Thyroid stimulating hormone

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Thyroid-stimulating hormone (TSH, also known as thyrotropin) is a peptide hormone synthesized and secreted in the anterior pituitary gland that regulates the endocrine function of the thyroid gland.

TSH is secreted from the thyrotrope cells of the anterior pituitary in response to stimulation by thyrotropin-releasing factor, a neuropeptide that is secreted by neuroendocrine neurones of the paraventricular nucleus of thehypothalamus into the hypothalamo-hypophysial portal circulation. TSH is secreted into the systemic circulation, and in turn acts on the thyroid gland resulting in secretion of the hormones thyroxine (T4) and triiodothyronine (T3). TSH secretion is inhibited by somatostatin, which is released by another population of hypothalamic neuroendocrine neurones.

The level of thyroid hormones (T3 and T4) in the blood have a negative feedback effect on TSH secretion. Thus, when levels of T3 and T4 are high, TSH production is decreased.

TSH is a 28kDa glycoprotein with two subunits, an alpha and a beta subunit. In thyrotropes, TSH is packaged in secretory vesicles that are released by calcium-dependent exocytosis (TRH mobilises intracellular calcium stores via the phospholipase C signaling pathway). It acts via a G-protein coupled receptor - the TSH receptor, which is mainly expressed in the thyroid gland but which is also present in some other tissues, including in some regions of the brain.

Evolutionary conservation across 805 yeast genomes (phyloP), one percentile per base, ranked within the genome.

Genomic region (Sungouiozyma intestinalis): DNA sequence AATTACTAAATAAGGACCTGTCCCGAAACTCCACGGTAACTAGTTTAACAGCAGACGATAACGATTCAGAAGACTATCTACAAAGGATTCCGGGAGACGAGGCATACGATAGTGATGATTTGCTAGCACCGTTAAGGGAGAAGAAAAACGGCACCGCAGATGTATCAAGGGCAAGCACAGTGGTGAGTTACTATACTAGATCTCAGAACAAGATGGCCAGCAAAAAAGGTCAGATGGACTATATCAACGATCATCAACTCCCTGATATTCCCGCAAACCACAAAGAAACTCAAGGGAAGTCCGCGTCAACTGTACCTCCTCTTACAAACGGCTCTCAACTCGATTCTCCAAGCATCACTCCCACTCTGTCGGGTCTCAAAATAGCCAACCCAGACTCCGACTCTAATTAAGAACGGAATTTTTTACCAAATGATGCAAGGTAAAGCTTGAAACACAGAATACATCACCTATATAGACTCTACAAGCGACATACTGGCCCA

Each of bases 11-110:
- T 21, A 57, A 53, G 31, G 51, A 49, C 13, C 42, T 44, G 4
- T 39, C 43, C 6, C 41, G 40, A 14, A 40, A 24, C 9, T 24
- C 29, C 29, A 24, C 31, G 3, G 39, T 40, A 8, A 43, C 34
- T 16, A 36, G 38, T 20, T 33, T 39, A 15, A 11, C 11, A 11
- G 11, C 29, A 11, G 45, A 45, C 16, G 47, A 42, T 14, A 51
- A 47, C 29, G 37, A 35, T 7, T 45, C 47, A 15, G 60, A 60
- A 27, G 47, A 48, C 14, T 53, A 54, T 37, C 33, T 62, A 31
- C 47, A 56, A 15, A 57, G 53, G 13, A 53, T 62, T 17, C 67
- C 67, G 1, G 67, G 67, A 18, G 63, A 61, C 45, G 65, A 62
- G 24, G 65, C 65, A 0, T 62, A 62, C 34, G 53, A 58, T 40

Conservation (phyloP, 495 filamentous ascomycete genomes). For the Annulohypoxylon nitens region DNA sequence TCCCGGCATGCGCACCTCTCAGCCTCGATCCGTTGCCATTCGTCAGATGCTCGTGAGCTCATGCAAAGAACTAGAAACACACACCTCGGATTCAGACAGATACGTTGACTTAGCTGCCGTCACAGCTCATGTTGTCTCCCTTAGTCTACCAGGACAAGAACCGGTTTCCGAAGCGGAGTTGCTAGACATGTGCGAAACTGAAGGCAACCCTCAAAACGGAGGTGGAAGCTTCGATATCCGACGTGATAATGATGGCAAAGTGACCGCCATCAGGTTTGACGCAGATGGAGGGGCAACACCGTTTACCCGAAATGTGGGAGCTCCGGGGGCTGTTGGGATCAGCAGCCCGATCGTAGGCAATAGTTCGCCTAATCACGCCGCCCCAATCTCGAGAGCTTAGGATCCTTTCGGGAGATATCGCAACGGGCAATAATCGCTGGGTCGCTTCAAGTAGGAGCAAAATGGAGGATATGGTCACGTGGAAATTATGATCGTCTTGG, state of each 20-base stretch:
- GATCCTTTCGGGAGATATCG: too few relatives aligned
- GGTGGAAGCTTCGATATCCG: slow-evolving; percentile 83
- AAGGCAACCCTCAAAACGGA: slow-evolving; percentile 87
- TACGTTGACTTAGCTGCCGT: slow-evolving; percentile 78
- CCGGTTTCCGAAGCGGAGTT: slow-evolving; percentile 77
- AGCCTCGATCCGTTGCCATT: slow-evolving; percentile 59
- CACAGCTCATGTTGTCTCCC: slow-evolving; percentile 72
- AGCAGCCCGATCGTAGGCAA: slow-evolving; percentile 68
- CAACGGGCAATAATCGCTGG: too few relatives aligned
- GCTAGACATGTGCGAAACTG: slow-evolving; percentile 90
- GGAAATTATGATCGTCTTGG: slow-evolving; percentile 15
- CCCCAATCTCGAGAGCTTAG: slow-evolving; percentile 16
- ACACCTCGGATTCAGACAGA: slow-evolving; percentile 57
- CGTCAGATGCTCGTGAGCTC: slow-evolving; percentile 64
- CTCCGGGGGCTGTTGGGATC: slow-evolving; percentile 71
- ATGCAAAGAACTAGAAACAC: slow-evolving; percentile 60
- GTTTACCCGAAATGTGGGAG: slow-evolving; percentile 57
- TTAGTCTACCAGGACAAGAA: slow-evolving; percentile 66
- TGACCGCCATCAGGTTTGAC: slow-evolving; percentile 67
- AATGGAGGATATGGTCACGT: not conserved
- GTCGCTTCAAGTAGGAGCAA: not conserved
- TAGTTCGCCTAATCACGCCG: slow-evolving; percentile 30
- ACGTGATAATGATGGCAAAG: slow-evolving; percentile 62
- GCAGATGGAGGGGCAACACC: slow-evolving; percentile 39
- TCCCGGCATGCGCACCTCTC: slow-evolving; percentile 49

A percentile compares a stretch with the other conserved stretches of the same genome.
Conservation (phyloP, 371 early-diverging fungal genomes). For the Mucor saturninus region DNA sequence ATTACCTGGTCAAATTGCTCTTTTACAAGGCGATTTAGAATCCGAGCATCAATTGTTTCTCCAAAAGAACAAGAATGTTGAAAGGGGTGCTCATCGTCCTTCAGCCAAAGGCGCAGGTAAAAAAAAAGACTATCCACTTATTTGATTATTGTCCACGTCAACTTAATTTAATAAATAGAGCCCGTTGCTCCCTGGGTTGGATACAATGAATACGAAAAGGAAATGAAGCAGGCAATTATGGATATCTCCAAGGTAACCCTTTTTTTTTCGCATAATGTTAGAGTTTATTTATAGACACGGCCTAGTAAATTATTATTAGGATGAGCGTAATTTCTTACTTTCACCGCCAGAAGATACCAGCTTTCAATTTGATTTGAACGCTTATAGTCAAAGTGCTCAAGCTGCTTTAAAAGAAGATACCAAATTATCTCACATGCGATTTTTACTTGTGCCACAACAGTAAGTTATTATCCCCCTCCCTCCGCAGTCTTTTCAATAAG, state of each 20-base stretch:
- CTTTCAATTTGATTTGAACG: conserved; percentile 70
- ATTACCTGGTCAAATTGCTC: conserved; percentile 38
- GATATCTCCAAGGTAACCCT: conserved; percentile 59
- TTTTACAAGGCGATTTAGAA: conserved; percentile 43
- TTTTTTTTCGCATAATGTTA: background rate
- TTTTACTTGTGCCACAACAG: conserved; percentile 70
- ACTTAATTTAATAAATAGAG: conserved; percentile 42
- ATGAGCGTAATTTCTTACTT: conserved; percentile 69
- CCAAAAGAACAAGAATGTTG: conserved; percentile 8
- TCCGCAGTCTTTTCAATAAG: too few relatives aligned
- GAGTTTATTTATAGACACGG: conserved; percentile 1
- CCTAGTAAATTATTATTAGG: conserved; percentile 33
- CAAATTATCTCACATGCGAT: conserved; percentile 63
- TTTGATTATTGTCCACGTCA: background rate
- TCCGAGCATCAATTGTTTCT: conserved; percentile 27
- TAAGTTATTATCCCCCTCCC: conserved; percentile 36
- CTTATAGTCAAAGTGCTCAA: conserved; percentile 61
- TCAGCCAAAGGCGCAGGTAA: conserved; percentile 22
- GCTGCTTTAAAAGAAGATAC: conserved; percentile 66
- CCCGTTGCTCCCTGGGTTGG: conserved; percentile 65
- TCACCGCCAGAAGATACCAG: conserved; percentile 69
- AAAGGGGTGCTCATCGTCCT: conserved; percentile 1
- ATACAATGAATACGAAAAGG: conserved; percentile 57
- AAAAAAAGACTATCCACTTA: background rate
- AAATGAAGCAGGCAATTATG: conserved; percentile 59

The α (alpha) subunit of TSH is identical to that of human chorionic gonadotropin (HCG), luteinizing hormone (LH), and follicle-stimulating hormone (FSH). The β (beta) subunit (TSHB) is unique to TSH. Both subunits are necessary for its biological activity.

TSH levels in the blood are often measured to evaluate thyroid function in patients that appear to have symptoms of hyper- or hypothyroidism, for example when a patient has an enlarged thyroid gland. Levels are usually between 0.4 and 4.0 mIU/L in people with normal thyroid function.

TSH screening is routinely performed in the USA on newborns as part of each state’s newborn screening program. The American Thyroid Association recommends that adults older than age 35 be screened for thyroid disease with a TSH test every five years, although other organizations, such as the U.S. Preventive Services Task Force, challenge this recommendation. Several organizations recommend instead screening women over 50 or those at high risk for thyroid disorders, such as pregnant and postpartum women.